The ADA regulations describe the term "reasonable accommodation" as:

(i) Modifications or adjustments to a job application process that enable a qualified applicant with a disability to be considered for the position such qualified applicant desires; or

(ii) Modifications or adjustments to the work environment, or to the manner or circumstances under which the position held or desired is customarily performed, that enable a qualified individual with a disability to perform the essential functions of that position; or

(iii) Modifications or adjustments that enable a covered entity's employee with a disability to enjoy equal benefits and privileges of employment as are enjoyed by its other similarly situated employees without disabilities.

29 C.F.R. § 1630.2(o). It goes on to note that reasonable accommodations may include:

(i) Making existing facilities used by employees readily accessible to and usable by individuals with disabilities; and

(ii) Job restructuring; part-time or modified work schedules; reassignment to a vacant position; acquisition or modifications of equipment or devices; appropriate adjustment or modifications of examinations, training materials, or policies; the provision of qualified readers or interpreters; and other similar accommodations for individuals with disabilities.

Id. Repeatedly, courts have found that transfer to another position or another office within a company may constitute a "reasonable accommodation." See, e.g., Gile v. United Airlines, Inc., 95 F.3d 492, 498 (7th Cir. 1996) ("[A]n employer may be obligated to reassign a disabled employee only when, even with reasonable accommodation, the employee can no longer perform the essential functions of his present job."); Geuss v. Pfizer, Inc., 971 F. Supp. 164, 173 (E.D. Pa. 1996) ("[A]n employer is required to offer transfer to another facility when there is a practice of the employer doing so."). Ultimately, however, the questions of what functions are "essential" and whether a proposed accommodation is "reasonable" are factual inquiries. Williams v. Phila. Hous. Auth. Police Dept., 380 F.3d 751, 771 (3d Cir. 2004); Turner v. Hershey Chocolate U.S., 440 F.3d 604, 612 (3d Cir. 2006).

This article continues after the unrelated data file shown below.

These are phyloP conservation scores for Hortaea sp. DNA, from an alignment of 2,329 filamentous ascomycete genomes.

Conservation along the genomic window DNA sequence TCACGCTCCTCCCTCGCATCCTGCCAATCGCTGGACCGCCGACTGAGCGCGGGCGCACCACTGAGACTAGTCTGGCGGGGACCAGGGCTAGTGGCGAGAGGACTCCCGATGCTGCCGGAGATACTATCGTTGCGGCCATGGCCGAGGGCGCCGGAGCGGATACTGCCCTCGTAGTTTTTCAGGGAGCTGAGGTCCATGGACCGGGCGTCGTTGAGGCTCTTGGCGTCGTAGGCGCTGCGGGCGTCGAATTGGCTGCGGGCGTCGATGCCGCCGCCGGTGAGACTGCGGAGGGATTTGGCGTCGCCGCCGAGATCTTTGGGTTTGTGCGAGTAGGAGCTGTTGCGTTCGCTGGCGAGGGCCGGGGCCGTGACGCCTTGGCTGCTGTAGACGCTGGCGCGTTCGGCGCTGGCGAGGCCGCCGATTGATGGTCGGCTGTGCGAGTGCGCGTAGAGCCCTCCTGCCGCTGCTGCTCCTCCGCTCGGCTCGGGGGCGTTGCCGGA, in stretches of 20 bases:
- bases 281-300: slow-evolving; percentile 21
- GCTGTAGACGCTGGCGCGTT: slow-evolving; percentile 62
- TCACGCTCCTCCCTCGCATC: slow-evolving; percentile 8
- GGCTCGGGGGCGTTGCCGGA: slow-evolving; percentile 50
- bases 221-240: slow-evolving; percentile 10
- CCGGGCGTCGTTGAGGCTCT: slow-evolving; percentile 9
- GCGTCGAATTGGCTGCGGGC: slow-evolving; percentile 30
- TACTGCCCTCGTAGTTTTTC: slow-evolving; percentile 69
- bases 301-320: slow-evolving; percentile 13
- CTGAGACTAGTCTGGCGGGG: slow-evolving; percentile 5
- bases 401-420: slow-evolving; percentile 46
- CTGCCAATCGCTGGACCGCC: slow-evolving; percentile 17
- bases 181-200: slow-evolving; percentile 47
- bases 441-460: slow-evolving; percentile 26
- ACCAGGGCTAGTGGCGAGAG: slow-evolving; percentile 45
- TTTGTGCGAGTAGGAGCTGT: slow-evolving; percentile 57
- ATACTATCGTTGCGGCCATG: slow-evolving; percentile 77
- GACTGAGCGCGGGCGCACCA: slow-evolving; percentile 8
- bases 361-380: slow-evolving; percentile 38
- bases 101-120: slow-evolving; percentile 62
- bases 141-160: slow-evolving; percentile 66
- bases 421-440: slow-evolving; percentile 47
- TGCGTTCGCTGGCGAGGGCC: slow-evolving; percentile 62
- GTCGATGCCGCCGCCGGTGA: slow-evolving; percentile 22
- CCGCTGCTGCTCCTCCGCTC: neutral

In the present case, Plaintiff adequately pleads that he "satisfies the prerequisites for the position, such as possessing the appropriate educational background, employment experience, skills, licenses, etc.'" Gaul, 134 F.3d at 580. Specifically, he alleges that "[h]e was qualified for his position and performed at or above expectations at all relevant times" (Am. Compl. ¶ 12); that he originally began to work at the Flow Control Department in September 1999 as a maintenance apprentice" (id. ¶ 13); and that "[a]fter testing and qualifying, [he] became an electronic technician . . . [and] eventually was classified as an electronic technician II." (Id. ¶ 14.) At no point does Defendant dispute that Plaintiff met all of the appropriate educational, skill, and experience requirements of this job.

Second, Plaintiff sufficiently alleges that he could "perform the essential functions of the position held or desired, with or without reasonable accommodation.'" Gaul, 134 F.3d at 580. Plaintiff's alleged disability of stress and an anxiety disorder-an allegation not challenged by Defendant-purportedly prevented him from working at his then-current location because it was exacerbated by the disparate treatment and harassment perpetrated by his supervisors. (Am. Compl. ¶¶ 20, 22, 24.) Defendant does not attempt to claim that Plaintiff's physical presence at the Fox Street location-as opposed to another office location-was an essential function of his employment. Further, contrary to Defendant's argument, Plaintiff did not need to explicitly say that he would have been able to perform the essential functions of his job if given a transfer. Rather, accepting as true "all allegations in the complaint and all reasonable inferences that can be drawn therefrom, and view[ing] them in the light most favorable to the plaintiff," Kanter v. Barella, 489 F.3d 170, 177 (3d Cir. 2007) (quotations omitted), the Court can reasonably surmise that Plaintiff was capable of performing the essential functions of his job in a different office where he could escape the racially harassing environment. (Id. ¶¶ 23-24.) For purposes of the present Rule 12(b)(6) Motion, Plaintiff's allegations are therefore sufficient to "raise his right to relief above the speculative level." Twombly, 550 U.S. at 555.

In light of the foregoing, the Court must deny Defendant's Motion to Dismiss Pursuant to Federal Rule of Civil Procedure 12(b)(6). An appropriate order follows.